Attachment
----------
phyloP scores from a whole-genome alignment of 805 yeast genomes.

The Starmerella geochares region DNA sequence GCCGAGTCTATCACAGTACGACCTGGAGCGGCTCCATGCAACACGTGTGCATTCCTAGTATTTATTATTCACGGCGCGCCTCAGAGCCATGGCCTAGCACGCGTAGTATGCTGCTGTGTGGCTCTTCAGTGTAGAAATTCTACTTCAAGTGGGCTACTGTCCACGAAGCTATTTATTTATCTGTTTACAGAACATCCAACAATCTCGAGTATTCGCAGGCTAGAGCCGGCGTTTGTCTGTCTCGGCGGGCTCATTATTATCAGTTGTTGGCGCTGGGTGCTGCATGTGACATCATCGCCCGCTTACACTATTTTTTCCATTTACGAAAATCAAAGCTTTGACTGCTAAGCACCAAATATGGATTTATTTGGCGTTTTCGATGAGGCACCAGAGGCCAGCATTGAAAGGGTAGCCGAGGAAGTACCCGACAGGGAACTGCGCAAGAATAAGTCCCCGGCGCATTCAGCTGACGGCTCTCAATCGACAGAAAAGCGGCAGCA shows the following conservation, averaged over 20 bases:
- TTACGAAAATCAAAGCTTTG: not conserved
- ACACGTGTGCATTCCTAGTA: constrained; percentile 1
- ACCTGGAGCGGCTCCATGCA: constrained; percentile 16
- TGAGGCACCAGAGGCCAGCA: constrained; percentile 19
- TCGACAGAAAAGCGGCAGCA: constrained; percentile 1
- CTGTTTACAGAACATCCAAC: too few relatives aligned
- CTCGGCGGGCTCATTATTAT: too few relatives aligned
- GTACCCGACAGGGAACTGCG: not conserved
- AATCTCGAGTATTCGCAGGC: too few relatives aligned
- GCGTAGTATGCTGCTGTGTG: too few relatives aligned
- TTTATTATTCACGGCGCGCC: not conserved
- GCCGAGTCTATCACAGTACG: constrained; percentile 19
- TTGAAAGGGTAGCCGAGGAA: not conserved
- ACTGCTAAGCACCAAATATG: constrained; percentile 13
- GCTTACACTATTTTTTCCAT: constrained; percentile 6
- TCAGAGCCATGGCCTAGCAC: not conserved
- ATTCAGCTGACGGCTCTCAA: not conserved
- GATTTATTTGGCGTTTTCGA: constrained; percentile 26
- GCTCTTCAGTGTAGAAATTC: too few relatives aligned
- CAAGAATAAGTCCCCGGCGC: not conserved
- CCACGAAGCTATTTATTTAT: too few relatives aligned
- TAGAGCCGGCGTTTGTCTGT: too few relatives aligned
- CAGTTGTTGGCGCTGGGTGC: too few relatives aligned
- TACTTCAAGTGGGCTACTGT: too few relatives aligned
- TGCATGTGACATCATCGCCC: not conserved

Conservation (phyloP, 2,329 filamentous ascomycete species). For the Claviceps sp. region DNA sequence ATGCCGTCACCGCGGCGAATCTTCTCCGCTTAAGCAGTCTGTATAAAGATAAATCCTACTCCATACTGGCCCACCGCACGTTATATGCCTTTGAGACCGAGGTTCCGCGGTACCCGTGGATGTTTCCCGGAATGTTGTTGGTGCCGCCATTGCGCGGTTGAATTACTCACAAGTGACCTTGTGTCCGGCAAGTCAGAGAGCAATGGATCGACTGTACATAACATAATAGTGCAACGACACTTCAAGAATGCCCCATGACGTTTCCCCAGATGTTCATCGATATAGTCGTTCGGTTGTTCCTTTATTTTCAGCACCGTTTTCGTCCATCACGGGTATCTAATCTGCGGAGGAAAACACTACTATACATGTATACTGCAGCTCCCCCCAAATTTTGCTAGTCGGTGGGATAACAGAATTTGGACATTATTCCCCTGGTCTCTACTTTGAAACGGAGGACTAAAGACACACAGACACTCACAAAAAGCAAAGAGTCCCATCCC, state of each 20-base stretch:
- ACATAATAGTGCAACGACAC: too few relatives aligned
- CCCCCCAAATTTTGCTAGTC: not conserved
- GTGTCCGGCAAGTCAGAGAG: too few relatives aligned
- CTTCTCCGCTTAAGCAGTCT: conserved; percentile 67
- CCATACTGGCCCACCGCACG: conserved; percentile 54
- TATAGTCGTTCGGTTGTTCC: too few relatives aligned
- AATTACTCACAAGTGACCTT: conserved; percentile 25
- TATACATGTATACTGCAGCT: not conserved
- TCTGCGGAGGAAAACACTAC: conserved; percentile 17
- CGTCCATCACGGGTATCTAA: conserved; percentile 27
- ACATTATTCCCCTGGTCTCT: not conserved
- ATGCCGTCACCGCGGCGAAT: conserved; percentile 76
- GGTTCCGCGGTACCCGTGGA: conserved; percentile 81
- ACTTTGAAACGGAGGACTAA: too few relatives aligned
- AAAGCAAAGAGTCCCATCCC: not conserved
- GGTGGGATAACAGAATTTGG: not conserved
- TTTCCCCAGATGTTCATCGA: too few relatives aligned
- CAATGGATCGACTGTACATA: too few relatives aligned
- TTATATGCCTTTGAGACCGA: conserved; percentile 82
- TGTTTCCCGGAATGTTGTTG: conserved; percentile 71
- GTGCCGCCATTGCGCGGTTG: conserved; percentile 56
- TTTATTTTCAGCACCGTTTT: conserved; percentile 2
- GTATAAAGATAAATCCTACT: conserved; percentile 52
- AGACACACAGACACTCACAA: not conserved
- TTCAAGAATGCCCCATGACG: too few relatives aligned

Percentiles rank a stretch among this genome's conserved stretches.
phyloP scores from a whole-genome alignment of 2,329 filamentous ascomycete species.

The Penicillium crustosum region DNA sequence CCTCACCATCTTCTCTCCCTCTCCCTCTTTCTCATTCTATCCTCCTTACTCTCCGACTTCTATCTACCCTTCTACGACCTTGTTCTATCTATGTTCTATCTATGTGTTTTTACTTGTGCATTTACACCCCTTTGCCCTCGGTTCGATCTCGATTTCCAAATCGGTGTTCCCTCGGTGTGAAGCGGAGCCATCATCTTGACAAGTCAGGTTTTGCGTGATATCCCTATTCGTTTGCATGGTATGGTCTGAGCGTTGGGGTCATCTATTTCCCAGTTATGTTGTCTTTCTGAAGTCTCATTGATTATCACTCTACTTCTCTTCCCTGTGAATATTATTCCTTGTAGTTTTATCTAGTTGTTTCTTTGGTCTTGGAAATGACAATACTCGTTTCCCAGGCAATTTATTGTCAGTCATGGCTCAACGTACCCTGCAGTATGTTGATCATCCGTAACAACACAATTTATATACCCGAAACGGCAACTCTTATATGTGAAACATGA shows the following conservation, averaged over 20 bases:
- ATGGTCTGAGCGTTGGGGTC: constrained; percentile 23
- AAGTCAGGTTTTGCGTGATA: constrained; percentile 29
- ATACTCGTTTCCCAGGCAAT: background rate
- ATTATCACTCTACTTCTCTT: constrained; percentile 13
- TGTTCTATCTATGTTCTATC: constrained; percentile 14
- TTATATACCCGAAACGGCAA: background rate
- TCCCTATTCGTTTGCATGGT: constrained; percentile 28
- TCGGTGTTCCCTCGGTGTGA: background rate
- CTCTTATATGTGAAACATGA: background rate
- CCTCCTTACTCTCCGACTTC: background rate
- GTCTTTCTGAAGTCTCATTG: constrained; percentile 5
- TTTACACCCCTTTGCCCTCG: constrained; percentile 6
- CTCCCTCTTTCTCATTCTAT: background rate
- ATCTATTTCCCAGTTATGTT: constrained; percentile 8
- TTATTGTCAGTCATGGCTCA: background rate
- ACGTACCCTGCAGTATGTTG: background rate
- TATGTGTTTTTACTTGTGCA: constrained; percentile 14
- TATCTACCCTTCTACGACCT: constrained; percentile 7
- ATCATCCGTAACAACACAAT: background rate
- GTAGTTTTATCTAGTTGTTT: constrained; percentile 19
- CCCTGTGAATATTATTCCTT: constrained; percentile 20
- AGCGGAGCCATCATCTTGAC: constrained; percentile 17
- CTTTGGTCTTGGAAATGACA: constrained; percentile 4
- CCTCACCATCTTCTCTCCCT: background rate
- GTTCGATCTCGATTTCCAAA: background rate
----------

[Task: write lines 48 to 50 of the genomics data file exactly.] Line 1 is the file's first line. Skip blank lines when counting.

- TGTTTCCCGGAATGTTGTTG: conserved; percentile 71
- GTGCCGCCATTGCGCGGTTG: conserved; percentile 56
- TTTATTTTCAGCACCGTTTT: conserved; percentile 2